Library/community center meeting details shared at City Council meeting

Article Image Alt Text

A walking path incorporating historic farm implements, a multi-purpose room large enough to hold 300 people, indoor and outdoor bathrooms, two to four county offices and plans to start private donation solicitations for the estimated $6.5 million library/community center project were among new news shared with the Columbus City Council at its Monday night meeting.

Councilwoman Patty Sundberg attended one of three public meetings held last week by the Library/Community Center Steering Committee, aimed at sharing what information had been gathered during the past four years from citizens around the county about what was wanted in such a center.

Sundberg briefed the council on what was presented, stressing that the committee was careful to present what it called a “concept” on what the building might look like, based on the feedback thus far.

In response to questions from fellow council members, Sundberg said the committee had determined that it is not feasible to undertake the project in phases. Council members also discussed the location of the proposed building, which is at the Granite Peak Park. Questions about who would be responsible for maintaining and operating the building were posed, as it would be a building on city land that could potentially be partially occupied by a few county offices.

Sundberg credited the committee with four years of work already poured into the project. She also said the meeting was well attended and included two Stillwater County commissioners.

Other city business discussed included the following:


In a written report, Columbus Fire Chief Rich Cowger said his crews have responded to 150 calls since Jan. 1, with 41 of those coming since the Feb. 20 City Council meeting. The breakdown of calls is as follows: Nine EMS, three transports, 24 motor vehicle accidents, one alarm, one public assist and two falls calls.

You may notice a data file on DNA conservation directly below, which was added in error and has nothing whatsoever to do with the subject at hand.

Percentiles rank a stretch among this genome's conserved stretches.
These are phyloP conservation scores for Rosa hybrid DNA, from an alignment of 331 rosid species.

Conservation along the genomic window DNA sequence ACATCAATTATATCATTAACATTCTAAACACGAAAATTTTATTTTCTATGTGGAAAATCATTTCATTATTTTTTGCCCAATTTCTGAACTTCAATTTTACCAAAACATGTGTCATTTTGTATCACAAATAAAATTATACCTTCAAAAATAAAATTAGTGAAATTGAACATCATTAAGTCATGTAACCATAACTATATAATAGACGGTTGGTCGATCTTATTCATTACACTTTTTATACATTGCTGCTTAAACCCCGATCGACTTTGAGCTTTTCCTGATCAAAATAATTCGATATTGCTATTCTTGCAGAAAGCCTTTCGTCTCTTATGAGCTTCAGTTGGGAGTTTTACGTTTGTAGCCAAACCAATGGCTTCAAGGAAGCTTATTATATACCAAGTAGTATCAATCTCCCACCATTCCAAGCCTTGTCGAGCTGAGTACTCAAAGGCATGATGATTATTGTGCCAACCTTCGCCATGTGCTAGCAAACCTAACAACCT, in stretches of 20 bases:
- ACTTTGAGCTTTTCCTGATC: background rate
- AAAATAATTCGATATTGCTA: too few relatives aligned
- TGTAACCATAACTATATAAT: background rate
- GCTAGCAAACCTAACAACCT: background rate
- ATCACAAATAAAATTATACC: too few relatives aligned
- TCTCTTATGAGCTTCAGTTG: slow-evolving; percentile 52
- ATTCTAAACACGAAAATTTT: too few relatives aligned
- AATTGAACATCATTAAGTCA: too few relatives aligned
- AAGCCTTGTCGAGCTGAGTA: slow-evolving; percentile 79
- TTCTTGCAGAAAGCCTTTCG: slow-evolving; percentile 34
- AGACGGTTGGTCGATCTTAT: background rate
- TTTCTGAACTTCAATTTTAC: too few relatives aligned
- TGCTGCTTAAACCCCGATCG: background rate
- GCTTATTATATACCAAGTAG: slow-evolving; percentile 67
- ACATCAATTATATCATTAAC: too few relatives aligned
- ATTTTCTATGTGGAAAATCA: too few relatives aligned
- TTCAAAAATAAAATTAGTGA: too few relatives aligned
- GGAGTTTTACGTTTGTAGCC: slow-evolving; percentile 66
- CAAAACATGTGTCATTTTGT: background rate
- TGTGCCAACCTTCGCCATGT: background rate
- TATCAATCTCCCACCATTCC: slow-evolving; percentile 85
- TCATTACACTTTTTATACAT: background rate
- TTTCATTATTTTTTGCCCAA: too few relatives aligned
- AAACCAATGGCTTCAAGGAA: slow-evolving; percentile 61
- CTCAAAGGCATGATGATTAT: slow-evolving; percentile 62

The SAFER grant application period will open soon and CFR will be submitting applications. Cowger also reminded people to keep the area around fire hydrants clear of snow.


Columbus Police Chief Jacob Ward reported he has filled one part-time position and that one regular part-time officer has resigned. Officers responded to 106 calls for service in February, with 12 citations being written. Traffic violations, crashes, agency assists, well being checks and suspicious activity were the bulk of those calls.


Superintended Dennis Holten reported the following:

STREETS/DRAINAGE: Crews continue to work on snow and ice control and he is working on a snow policy and plans. Holten said that until this most recent storm, crews felt as if they were getting on top of situation.

SEWER: Interstate Engineering continues to work on the Wastewater Treatment Facility engineering report, which should be completed soon.

OTHER ITEMS: Holten is working with various people and companies regarding above ground mausoleums for cemeteries, installation standards for manufactured homes and is updating the public work’s inventory for insurance coverage purposes.


Columbus City Attorney Doug Howard reported he has worked on seven criminal cases pending in city court, prepared an ordinance changing the time for the regular city council meetings from 7:30 p.m. to 7 p.m. and provide the council a memo pertaining to the creation of cemetery districts.